If you don’t already know, I’m a hard incompatibilist. This means I think free will is logically incoherent in both a deterministic universe as well as an indeterministic universe. In this post, I just want to address if the universe is a “deterministic universe”, meaning entirely causal (all events have a cause), and what such would mean for the word “possibility”.
There are different branches of philosophy. One of these branches is called “epistemology” which is the branch that is concerned with the nature of knowledge. In other words, what we can know, how we can know it, and so on. Another is called “ontology” which is the branch that is concerned with existence (or “being”, “becoming”, “reality”). In other words, it addresses what exists, how it exists, if something cannot exist, and so on.
These two branches are more often conflated than not. People address epistemology when they should be addressing ontology, or ontology for epistemological usages of words. This is very problematic and causes great confusion.
To give an example of how these are used, the claim “rocks exist in the box” is an ontological claim. The claim that “a heavy box is probably filled with rocks” is epistemological. We may not know (epistemology) that the box is filled with rocks, but either they do exist (ontology) in the box or they do not.
Without knowing which is the case, we might say it’s possible that the box is filled with rocks but it’s also possible that the box is not filled with rocks. To our knowledge both of these are “possible”.
But our “knowledge” and what is “actual” (in a deterministic universe) are two very different things. Ontologically, it’s the case that it is not possible that the rocks both exist in the box and don’t exist in the box. If the box happens to be filled with rocks, it was never the case that it “could have” not been filled with rocks (e.g. have been filled with water instead).
In a deterministic universe, we say that someone couldn’t have chosen otherwise. That any other perceived “possibility” at the time weren’t real “possibilities” at all. They were firmly in the realm of epistemological possibilities, not “real” ontological possibilities.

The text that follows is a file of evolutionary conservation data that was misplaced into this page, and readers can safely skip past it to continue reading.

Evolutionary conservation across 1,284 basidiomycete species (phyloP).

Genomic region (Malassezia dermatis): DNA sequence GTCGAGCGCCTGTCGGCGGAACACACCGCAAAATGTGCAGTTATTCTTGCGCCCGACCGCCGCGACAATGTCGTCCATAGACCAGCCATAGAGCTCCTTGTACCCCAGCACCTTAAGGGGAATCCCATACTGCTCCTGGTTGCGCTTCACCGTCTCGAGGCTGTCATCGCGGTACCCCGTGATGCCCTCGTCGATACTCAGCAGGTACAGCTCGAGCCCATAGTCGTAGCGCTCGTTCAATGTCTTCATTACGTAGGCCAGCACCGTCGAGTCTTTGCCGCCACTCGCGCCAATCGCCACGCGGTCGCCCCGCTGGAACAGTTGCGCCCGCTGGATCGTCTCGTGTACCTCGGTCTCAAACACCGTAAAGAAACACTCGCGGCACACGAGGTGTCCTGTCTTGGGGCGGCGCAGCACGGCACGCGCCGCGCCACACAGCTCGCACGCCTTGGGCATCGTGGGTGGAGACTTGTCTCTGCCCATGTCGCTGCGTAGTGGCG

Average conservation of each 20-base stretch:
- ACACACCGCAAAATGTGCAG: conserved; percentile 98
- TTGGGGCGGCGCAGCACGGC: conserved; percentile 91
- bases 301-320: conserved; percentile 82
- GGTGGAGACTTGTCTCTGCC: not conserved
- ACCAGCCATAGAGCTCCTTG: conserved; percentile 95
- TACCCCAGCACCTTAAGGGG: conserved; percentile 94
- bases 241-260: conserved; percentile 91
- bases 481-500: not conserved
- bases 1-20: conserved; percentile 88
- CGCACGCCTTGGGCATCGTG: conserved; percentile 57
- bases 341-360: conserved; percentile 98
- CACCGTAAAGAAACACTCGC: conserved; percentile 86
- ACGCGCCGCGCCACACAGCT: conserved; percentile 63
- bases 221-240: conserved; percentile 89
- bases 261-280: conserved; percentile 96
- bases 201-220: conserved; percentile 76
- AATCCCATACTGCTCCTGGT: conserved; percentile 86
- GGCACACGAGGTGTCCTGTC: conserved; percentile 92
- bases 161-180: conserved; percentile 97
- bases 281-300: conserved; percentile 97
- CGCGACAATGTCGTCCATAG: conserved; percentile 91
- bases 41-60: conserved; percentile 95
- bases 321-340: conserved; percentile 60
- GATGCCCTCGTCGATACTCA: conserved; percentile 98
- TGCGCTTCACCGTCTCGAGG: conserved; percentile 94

To understand the distinction lets do so from the point of view of two people. Person A doesn’t know what is in the box. Person B, however, knows that the box is filled with peanut butter.
For person A, it is possible that the box is filled with rocks. For person B, however, who knows what’s in the box, it’s not possible that the box is filled with rocks. It can only be filled with peanut butter. These two different perspectives point out where the word “possibility” is, at least for the case of what’s in the box. And it’s entirely in the realm of knowledge. The one who doesn’t know what’s in the box can imagine a number of different “possibilities” for what’s in the box. But in reality, only one of those were ever “real” possibilities (if one of the possibilities imagined was peanut butter).
When people say that the options they have in front of them (before they select one) are all causally possible, they are talking in the same usage as the above. They don’t know all of the variables until they play out, so they attach the word “possible” to the options they don’t know will happen or not. This is fine in the epistemological sense, but in the ontological sense it just isn’t the case. Yet many people will think it is the case that these possibilities are real. This is the conflation of epistemology with ontology addressed.
In an entirely causal universe, every event that happens, does so due to what causes such. And the event that causes such does so due to what causes such. The circumstances for each event couldn’t be different, because each cause couldn’t be different.
In the book I’ve written on this topic it is logically explained that X cannot both be the cause of Y and not the cause of Y. Otherwise X and what it is comprised of would be self-contradictory. I go into great lengths in detailing this important understanding out in the book and why such is so incompatible with multiple “real” possibilities (if, in fact, every event has a cause).
But to shorten such up, if X is caused by W, and W cannot be both the cause of X and not the cause of X, then X simply cannot be a different circumstance. It must, for example, based on it’s configuration, be the cause of Y (rather than not the cause of Y, but of Z instead). The same is to be said for W and it’s cause (V). And V and it’s cause (U). To say that any of these could causally happen another way is a logical absurdity (invoking contradiction).
In other words, any such “possibilities” we assess, with the exception of the one that is the only one that can be actualized, can never, ever, be in the ontological realm (without acausality/indeterminism, which holds it’s own problems and is thoroughly addressed in the book). In a causal universe the conditions couldn’t be otherwise than that in which someone decides to fill the box with peanut butter (for example). In a causal universe (or beyond), the box of peanut butter could never have been a box of rocks.
But that’s okay, because peanut butter is delicious!
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